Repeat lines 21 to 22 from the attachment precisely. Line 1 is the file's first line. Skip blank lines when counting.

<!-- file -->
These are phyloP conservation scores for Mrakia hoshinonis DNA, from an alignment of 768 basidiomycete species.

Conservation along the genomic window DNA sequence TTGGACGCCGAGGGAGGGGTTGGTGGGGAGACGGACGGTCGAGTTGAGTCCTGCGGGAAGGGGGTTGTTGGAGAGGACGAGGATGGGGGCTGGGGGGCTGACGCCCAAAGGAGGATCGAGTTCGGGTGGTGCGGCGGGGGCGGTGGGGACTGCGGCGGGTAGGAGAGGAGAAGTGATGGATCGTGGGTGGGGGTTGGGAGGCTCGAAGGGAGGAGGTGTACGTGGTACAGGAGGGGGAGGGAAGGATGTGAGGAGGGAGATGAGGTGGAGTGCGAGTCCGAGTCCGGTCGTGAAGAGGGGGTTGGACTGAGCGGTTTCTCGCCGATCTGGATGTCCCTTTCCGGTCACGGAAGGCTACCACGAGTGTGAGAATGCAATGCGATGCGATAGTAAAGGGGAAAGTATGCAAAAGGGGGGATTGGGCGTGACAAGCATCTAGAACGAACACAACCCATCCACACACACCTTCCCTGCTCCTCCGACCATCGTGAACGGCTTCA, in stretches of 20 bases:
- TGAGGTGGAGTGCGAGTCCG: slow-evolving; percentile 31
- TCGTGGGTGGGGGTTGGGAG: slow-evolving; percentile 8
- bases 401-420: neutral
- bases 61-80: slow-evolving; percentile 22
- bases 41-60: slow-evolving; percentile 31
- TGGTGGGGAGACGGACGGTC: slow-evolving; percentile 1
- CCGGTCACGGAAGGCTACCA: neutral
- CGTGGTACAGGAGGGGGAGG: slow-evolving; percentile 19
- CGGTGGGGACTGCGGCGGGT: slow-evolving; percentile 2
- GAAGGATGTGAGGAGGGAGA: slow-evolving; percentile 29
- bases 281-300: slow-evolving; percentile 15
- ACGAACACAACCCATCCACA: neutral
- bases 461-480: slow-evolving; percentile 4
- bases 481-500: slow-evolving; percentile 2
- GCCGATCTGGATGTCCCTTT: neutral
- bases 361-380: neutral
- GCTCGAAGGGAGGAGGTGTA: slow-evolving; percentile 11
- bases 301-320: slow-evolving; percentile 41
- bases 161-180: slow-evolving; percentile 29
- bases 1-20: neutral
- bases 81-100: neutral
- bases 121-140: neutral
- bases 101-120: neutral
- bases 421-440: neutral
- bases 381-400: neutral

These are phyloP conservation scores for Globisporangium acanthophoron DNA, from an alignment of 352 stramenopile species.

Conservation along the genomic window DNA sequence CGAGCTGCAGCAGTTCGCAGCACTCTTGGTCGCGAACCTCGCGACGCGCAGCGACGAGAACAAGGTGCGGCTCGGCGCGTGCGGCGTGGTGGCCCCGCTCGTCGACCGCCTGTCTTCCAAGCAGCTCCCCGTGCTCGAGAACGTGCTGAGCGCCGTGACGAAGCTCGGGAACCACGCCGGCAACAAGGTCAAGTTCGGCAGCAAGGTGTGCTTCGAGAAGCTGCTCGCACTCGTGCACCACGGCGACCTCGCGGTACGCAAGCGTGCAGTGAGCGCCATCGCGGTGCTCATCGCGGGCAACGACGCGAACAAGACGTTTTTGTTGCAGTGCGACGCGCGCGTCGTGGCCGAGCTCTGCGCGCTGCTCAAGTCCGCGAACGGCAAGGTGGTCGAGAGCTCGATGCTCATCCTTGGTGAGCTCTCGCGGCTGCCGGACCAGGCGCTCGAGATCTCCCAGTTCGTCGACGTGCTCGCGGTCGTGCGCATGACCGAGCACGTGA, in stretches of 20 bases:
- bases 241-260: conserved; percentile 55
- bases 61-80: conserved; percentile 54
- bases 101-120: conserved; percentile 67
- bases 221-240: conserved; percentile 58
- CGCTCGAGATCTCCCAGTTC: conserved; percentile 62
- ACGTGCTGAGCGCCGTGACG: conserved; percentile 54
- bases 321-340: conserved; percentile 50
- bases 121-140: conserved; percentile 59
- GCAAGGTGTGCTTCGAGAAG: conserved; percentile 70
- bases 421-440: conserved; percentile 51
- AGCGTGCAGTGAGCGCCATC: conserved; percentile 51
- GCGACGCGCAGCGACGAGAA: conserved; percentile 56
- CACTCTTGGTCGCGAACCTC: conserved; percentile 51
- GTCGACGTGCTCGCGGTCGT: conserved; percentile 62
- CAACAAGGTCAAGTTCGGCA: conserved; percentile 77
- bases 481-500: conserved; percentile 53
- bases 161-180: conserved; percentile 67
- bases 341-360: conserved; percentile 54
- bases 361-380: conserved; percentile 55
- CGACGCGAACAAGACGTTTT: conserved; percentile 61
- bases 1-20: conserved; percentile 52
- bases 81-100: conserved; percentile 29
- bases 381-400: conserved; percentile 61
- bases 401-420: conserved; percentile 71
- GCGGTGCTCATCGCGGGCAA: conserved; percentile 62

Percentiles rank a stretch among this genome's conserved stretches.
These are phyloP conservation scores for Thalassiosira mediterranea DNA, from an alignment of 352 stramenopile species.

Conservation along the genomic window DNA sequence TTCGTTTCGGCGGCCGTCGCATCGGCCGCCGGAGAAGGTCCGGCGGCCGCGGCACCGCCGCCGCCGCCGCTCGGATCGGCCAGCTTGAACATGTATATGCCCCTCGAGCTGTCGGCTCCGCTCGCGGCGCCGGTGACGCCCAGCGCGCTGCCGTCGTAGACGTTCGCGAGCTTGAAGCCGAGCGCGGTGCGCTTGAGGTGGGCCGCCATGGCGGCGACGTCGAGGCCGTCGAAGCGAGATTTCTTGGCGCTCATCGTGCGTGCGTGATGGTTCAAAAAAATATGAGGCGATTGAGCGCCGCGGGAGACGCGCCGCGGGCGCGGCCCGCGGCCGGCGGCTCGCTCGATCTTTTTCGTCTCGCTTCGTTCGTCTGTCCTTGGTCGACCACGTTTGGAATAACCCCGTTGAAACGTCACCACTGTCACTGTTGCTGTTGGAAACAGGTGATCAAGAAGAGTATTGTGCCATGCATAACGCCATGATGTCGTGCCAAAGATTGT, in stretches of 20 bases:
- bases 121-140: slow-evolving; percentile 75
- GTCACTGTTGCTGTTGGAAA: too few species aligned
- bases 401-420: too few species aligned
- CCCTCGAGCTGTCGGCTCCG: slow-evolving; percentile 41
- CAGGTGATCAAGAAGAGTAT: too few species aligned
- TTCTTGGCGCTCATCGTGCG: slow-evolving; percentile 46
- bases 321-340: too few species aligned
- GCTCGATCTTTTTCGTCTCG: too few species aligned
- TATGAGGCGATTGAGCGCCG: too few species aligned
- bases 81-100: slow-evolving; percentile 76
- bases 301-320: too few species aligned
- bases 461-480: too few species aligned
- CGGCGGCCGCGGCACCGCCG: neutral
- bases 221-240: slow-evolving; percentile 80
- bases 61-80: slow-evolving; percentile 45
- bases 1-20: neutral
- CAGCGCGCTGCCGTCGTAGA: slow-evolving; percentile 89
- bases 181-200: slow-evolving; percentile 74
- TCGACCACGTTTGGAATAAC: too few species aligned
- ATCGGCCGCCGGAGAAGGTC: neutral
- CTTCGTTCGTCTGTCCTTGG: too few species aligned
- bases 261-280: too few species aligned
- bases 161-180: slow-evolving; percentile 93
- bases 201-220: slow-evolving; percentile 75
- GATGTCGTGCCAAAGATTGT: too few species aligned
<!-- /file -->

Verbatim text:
- bases 161-180: slow-evolving; percentile 29
- bases 1-20: neutral